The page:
# How do you solve y = 3x + 12 and y = x^2 + 2x - 18?

May 2, 2016

The points of intersections are: $\left(6 , 30\right)$ and $\left(- 5 , - 3\right)$

#### Explanation:

We are looking for the intersection of a line and a parabola. In other words, we want the points where if we put the same $x$ into both equations, we get the same $y$, therefore we should set the two $y$'s equal to each other to get the equation:

$3 x + 12 = {x}^{2} + 2 x - 18$

which we can simplify to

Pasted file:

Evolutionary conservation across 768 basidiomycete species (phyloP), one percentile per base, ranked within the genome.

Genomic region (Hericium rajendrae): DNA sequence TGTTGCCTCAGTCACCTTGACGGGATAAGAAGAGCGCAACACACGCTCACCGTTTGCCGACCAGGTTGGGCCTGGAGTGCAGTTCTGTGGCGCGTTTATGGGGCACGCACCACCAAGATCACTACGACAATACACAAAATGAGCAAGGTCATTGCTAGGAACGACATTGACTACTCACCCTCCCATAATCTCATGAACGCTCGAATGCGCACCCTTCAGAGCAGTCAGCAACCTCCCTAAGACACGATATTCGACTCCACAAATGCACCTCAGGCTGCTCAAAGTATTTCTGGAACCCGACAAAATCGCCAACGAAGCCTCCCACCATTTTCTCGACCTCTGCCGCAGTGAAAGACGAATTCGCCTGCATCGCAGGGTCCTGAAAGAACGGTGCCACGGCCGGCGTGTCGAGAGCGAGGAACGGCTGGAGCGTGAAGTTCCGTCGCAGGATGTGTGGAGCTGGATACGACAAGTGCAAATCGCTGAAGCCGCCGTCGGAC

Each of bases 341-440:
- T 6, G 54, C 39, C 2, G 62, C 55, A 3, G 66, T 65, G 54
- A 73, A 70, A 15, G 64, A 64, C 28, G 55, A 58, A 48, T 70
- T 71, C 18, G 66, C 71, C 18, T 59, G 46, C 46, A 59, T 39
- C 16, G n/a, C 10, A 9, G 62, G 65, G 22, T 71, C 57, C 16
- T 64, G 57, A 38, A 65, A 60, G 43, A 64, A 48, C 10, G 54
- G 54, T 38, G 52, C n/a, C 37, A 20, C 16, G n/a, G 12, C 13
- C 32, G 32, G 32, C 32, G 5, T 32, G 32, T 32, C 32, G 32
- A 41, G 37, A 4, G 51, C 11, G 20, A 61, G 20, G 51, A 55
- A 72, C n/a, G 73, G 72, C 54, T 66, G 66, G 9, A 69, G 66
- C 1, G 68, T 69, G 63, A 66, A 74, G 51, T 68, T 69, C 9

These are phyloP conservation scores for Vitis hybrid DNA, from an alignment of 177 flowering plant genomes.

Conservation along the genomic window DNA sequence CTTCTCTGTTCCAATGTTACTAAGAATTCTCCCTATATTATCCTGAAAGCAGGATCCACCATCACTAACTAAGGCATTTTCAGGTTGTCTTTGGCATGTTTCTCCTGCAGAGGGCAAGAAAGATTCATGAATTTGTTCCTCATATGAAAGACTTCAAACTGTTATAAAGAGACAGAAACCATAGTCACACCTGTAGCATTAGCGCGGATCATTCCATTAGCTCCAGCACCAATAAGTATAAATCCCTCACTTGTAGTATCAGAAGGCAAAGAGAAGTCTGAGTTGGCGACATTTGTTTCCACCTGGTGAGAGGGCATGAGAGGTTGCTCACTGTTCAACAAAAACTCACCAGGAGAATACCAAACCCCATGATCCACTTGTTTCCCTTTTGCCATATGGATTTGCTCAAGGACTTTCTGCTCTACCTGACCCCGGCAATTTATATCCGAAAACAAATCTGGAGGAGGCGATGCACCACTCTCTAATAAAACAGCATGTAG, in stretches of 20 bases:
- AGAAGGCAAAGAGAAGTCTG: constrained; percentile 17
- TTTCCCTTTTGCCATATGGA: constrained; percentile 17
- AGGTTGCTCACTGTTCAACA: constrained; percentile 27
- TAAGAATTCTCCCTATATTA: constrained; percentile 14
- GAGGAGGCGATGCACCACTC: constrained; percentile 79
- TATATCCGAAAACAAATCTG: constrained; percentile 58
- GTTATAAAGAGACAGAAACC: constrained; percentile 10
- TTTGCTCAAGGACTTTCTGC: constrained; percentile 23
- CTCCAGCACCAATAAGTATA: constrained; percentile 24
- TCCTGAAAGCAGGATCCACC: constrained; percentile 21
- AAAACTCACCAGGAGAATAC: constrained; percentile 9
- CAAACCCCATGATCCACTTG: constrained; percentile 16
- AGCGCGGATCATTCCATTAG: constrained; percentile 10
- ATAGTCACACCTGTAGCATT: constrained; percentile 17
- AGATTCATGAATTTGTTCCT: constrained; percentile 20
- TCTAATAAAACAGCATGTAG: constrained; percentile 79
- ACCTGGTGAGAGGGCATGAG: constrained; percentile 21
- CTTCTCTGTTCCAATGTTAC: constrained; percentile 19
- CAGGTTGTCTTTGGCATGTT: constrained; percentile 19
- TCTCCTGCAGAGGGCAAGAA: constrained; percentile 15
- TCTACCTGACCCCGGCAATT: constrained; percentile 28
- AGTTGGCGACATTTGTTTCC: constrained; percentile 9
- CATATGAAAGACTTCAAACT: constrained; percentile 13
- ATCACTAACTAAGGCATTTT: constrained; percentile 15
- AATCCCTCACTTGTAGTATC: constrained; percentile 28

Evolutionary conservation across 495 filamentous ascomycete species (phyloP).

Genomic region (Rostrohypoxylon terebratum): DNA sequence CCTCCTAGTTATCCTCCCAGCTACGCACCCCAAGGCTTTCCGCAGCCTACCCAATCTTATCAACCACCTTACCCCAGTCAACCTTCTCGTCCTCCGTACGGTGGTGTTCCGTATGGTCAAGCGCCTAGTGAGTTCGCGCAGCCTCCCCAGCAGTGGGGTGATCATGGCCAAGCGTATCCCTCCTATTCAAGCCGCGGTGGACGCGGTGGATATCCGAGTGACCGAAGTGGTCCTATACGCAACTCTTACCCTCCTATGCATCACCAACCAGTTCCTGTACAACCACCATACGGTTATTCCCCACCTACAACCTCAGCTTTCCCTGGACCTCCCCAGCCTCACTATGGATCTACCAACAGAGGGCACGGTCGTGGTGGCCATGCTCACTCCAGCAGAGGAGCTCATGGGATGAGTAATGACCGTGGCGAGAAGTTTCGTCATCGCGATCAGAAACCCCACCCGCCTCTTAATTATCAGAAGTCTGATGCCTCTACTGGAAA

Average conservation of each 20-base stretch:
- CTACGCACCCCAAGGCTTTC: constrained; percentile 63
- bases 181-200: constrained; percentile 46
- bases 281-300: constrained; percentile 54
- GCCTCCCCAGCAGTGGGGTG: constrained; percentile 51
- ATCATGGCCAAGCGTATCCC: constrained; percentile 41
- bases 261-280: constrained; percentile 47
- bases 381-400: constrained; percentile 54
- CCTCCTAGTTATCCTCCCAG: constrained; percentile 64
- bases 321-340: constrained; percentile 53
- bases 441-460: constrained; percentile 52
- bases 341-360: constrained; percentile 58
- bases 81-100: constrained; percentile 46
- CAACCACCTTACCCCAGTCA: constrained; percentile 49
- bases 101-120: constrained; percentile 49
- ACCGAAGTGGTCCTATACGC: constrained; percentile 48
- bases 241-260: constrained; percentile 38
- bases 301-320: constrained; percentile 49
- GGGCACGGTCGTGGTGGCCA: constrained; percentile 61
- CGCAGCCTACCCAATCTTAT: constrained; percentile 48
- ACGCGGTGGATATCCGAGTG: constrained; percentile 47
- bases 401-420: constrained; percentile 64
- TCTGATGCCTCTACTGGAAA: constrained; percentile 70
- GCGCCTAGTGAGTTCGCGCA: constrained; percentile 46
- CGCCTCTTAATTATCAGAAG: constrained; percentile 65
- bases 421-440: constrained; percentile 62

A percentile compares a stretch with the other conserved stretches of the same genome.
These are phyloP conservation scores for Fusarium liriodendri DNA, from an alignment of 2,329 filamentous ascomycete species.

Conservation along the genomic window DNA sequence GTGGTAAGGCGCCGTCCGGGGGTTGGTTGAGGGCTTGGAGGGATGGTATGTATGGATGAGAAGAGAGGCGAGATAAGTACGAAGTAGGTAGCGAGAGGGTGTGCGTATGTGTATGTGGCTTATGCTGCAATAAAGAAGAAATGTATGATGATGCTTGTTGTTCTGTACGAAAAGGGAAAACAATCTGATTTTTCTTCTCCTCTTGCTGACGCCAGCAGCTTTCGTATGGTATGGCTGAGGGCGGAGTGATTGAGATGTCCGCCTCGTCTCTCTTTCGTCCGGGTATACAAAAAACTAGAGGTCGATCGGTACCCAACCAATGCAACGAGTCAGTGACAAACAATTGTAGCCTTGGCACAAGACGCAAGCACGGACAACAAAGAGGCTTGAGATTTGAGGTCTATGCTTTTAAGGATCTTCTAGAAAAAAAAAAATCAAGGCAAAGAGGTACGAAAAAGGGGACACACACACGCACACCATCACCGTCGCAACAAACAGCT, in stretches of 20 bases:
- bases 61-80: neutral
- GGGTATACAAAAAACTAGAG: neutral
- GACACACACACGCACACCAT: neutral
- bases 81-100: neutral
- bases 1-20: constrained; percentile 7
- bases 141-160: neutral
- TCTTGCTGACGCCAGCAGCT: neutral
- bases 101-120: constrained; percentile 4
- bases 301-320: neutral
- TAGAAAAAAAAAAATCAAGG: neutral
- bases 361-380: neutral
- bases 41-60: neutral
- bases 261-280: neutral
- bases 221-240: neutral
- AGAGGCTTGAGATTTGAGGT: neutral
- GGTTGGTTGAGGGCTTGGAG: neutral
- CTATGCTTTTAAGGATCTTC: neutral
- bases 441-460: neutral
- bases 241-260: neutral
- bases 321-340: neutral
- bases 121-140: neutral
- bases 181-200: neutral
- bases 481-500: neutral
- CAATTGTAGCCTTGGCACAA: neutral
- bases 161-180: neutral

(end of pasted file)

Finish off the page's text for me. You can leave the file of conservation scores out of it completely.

$0 = {x}^{2} - x - 30$

Now we can use the quadratic equation to find the roots of our new quadratic where $a = 1$, $b = - 1$, and $c = - 30$

$x = \frac{1 \pm \sqrt{1 + 120}}{2} \implies 6 , - 5$

To find the corresponding $y$ values we can use either equation, but it's simpler to use the line:

$y = 3 x + 12 \implies 30 , - 3$

So the points of intersections are: $\left(6 , 30\right)$ and $\left(- 5 , - 3\right)$